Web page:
Not-so-fantastic plastic on reality TVComment on this story
Some are spurred on by Hollywood’s culture of ‘picture perfect’ and others succumb to the pitfalls of vanity. Debashine Thangevelo caught up with Dr Terry Dubrow to find out more about this fad and how Dr Paul Nassif and he step in to help after things have gone horribly wrong on E!’s Botched…
PERFECTION has become the holy grail for women (and men) using Hollywood’s culture of flawlessness as their compass.
But plastic surgery can be a double-edged sword. It can boost confidence by correcting “problem areas”with a tummy tuck, a boob job or rhinoplasty. On the flip side, going under the knife too often does more harm than good. The results can can cause plummeting self-confidence and unhappiness.
On E!’s reality series Botched, plastic surgeons, Dr Terry Dubrow and Dr Paul Nassif, attempt to help reverse procedures that have gone horribly wrong.
On the origins of the series, with season two being shot in the US, Dubrow shares: “Dr Nassif and I have been friends for a long time and have both done plastic surgery programmes. So we have a lot of experience in plastic surgery and television. In our practices, we noticed a lot of people who have had major plastic surgery problems.
“We thought a cautionary tale to put on television, where we spend all this time trying to reverse bad plastic surgery, would be helpful. And we approached the producers of The Real Housewives series, which we both worked with, and they picked it up.”
Dubrow explains what drives people to seek out surgery in the first place.
“There are two reasons. One is that they are used to seeing celebrities in Hollywood who are genetically so perfect. They are exposed to it in magazines, television and movies.
“The new culture is to try to look as good as you can and they strive to do that. Plastic surgery is okay to make minor changes, periodically. But to try and achieve perfection – like the theme song for Botched – is a mistake which can lead you down a very dangerous path.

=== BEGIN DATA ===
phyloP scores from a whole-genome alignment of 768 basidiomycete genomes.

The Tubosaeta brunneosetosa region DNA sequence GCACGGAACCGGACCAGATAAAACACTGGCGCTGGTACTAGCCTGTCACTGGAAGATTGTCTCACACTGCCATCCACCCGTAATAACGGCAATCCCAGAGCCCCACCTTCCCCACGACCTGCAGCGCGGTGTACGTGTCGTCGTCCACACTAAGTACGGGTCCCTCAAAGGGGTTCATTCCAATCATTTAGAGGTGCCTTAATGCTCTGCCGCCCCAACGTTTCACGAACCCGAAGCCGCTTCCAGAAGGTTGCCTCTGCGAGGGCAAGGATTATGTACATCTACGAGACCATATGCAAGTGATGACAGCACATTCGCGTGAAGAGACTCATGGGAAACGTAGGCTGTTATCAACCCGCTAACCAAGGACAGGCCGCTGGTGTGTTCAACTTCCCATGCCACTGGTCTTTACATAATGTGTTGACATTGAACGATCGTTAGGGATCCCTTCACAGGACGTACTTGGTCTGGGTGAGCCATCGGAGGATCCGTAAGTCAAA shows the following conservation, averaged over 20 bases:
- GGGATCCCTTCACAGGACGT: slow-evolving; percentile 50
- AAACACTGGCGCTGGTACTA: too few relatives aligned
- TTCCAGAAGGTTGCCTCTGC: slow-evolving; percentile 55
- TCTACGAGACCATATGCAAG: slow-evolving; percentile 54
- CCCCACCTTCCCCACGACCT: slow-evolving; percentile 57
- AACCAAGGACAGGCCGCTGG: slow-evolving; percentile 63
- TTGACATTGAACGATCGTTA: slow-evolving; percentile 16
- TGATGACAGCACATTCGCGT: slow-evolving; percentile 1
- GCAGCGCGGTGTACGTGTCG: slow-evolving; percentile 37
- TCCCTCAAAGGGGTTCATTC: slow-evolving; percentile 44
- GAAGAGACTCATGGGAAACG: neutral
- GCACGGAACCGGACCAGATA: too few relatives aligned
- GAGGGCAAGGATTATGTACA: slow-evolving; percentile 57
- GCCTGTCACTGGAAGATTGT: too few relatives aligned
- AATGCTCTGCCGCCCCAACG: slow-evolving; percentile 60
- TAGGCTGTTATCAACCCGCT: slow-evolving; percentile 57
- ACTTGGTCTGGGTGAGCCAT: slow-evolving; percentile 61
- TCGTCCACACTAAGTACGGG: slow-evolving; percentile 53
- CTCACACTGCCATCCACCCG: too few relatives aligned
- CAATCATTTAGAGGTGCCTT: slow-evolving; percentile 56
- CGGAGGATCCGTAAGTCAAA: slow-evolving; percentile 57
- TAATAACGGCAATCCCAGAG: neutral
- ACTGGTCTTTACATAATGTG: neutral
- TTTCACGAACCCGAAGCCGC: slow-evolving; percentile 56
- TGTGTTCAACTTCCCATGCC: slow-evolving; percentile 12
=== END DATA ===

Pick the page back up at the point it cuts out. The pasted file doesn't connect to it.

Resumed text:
“It can become an addiction. If you have a body disorder like dysmorphia then you will never be happy. Of course, we try to avoid patients with that psychological abnormality. We have this saying in plastic surgery: ‘the enemy of good is better’. And we try to tell people to be happy with where they are at.”
However, before these surgeons try to correct any surgery they need to establish a few things.
Dubrow explains: “First, you want to ensure they are psychologically stable for surgery. You have to work with these people and make sure they have realistic goals and expectations. Yes, there are a number of cases that are so far gone we are unable to fix it.
“How we deal with them is say: ‘Look, we might be able to make this better. But we might also make it worse. Are you really prepared to take that risk?’
“For a lot of these patients, this is their last hope for a return to ‘normalcy’, as we call it. It is a very scary area for us as it is high-risk and challenging. You have to be extraordinarily careful.”
He says one of their biggest concerns is when a patient has had a lot of surgery in a particular region like the nose or face, where the blood supply to that area is so impaired that operating one more time could see the entire area “turn black and die”.
“I have seen an entire nose fall off and the entire side of a face turn black and die.”
Unfortunately, these are the frightening realities their patients grapple with.
Coming up this season, Dubrow says there are some really crazy requests like people wanting to look like various celebrities.
As a teaser for next season, he offers: “We are seeing patients who have had body modifications. People with forked tongues, weird ear procedures, wings on their back and horns on their head. That’s very challenging.”
• Botched airs on E! (DStv channel 124) on Sundays at 10pm.